So, in the Spring of 1981, a new club was formed with Ian Clarke as Secretary, and John Warr as editor, and several founding members who still belong to the TR Drivers Club and others who, having left for one reason or another have now returned. Although primarily for owners of TR7s, and then TR8s, owners of all TR marques were invited to join. This has never been a Club for only one style of car.
The first newsletter, was seven pages of A4 size paper, printed on one side, and stapled together. The editor welcomed members, looking forward to the success of the new club, and asking for articles, photos, etc. (No change there, then.) There was one advert, from Practical Classics, and the beginnings of now regular features, such as Cars/Parts/Spares for Sale/Wanted. There was also a questionnaire, to find out what articles of Regalia would be preferred.
Even at this early stage, it was apparent to the founders that "those TR Drivers who have joined are an enthusiastic band, keen to preserve the TR breed, and keen to share their ideas and enthusiasm for a great sports car". I think you will all agree, that this is still the aim of the club, which is still run by a Committee of volunteers, who gladly give of their time to keep the flame alight.
By July, also, there was the beginnings of local area meetings, a tradition that has continued, across the whole of the United Kingdom, from Scotland to Cornwall, and many in between.
At this time it was becoming apparent that the TR7 production was going to cease, and in his Issue 2 report, the Secretary writes: "It is up to the Club and its members to ensure that the existing TR models are preserved, and that spares are always available at reasonable prices so that we have a living proof of what a great TR sports car industry this country once had, until the accountants and boffins decided that it was to be no more". I think we can safely say that this aim has been achieved; in no small way due to the expertise and experience of both its members, and suppliers such as Rimmers, Robsport, S+S, Quiller and Parts 4. The TR7/8 has now become acknowledged as a true classic, not just by its owner/drivers, but by the press as well.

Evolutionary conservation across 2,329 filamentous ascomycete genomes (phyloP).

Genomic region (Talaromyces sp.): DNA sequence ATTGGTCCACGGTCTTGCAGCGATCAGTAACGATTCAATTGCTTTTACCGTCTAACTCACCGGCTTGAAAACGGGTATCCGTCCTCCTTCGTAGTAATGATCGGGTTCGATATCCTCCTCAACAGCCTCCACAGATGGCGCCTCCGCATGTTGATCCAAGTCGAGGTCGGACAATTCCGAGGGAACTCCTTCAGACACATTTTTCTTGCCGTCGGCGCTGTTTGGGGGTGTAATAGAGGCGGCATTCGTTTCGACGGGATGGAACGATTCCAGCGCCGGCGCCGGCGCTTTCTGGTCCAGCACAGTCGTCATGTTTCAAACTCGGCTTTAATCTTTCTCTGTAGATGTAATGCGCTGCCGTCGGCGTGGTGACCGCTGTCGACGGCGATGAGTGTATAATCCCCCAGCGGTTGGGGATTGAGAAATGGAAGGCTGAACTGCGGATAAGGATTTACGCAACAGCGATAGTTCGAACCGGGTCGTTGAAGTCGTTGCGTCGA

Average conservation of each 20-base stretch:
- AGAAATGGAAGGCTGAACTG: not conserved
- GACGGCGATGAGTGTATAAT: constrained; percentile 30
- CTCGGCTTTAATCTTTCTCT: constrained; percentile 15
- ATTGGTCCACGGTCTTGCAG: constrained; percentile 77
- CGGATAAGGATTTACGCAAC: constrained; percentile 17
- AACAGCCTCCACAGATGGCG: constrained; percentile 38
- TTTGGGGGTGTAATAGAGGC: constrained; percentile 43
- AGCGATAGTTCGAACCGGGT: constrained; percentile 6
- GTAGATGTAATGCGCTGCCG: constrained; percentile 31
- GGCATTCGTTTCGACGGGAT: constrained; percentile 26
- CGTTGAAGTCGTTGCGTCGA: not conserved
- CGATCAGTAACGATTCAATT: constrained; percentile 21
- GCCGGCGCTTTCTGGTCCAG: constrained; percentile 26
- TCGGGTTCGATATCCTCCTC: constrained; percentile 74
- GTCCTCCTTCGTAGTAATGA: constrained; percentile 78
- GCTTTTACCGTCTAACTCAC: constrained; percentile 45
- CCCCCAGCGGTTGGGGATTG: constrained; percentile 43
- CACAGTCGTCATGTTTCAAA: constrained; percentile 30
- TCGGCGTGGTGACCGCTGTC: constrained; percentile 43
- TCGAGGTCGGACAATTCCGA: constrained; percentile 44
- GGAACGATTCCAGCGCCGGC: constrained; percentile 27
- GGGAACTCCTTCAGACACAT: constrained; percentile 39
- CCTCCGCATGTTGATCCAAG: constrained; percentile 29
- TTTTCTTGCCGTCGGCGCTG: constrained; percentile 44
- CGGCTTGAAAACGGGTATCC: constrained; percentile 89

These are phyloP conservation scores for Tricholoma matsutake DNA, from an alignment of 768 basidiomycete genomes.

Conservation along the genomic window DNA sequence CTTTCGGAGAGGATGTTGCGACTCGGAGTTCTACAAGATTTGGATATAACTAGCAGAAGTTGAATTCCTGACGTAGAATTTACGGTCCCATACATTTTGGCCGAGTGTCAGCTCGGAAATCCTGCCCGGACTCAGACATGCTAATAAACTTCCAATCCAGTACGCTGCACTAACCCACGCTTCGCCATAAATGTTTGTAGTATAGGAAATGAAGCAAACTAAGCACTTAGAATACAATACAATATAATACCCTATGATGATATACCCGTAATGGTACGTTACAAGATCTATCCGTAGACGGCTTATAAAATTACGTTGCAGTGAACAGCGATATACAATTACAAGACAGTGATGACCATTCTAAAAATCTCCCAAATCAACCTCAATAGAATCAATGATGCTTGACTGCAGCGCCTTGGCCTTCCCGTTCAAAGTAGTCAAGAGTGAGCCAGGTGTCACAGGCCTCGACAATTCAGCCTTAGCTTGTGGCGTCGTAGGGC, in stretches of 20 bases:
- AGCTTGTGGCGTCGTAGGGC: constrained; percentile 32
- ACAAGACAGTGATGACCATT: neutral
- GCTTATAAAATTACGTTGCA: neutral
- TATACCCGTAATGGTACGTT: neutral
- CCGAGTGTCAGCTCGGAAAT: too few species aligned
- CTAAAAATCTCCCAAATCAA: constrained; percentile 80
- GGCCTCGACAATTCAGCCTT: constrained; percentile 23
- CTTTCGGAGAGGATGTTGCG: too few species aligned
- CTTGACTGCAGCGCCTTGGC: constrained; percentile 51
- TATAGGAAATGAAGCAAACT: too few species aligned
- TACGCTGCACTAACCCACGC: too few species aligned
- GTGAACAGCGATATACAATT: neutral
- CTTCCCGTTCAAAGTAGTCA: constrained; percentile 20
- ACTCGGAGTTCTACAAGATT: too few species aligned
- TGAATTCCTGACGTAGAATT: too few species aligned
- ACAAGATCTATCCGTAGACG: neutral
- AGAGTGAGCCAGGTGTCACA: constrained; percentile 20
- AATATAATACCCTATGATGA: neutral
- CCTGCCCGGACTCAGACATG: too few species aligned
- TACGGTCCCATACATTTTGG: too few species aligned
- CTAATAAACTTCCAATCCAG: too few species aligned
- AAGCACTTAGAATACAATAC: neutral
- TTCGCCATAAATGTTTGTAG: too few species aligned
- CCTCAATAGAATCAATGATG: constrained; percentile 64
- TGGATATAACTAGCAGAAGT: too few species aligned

By the Summer of 1981 members and their cars were starting to attend local and national car shows, the Easthampsted Auto Day, Bracknell, was one of the early ones, and the Classic Car Show at Brighton, corresponding with the London to Brighton Veteran Car Club run; there was an appeal for a third car to go on the TR Drivers stand. It was this show that gave "everybody the chance to see, probably for the first time, the TR8". This was a DHC TR8, owned by John Ford, described as a "real crowd puller". There was more success for the Club when the stand was placed third, beaten only by the Jaguars Drivers Club, second; and the Daimler & Lancaster Club who were first.
By the Autumn of 1981, things had really taken off for the Club, with the Editor being swamped with news and articles, receiving enquiries and membership growing at a very healthy rate. The first set of Regalia was ready for purchase, including jumpers at £9.50 and T-shirts at £5, both including VAT and postage.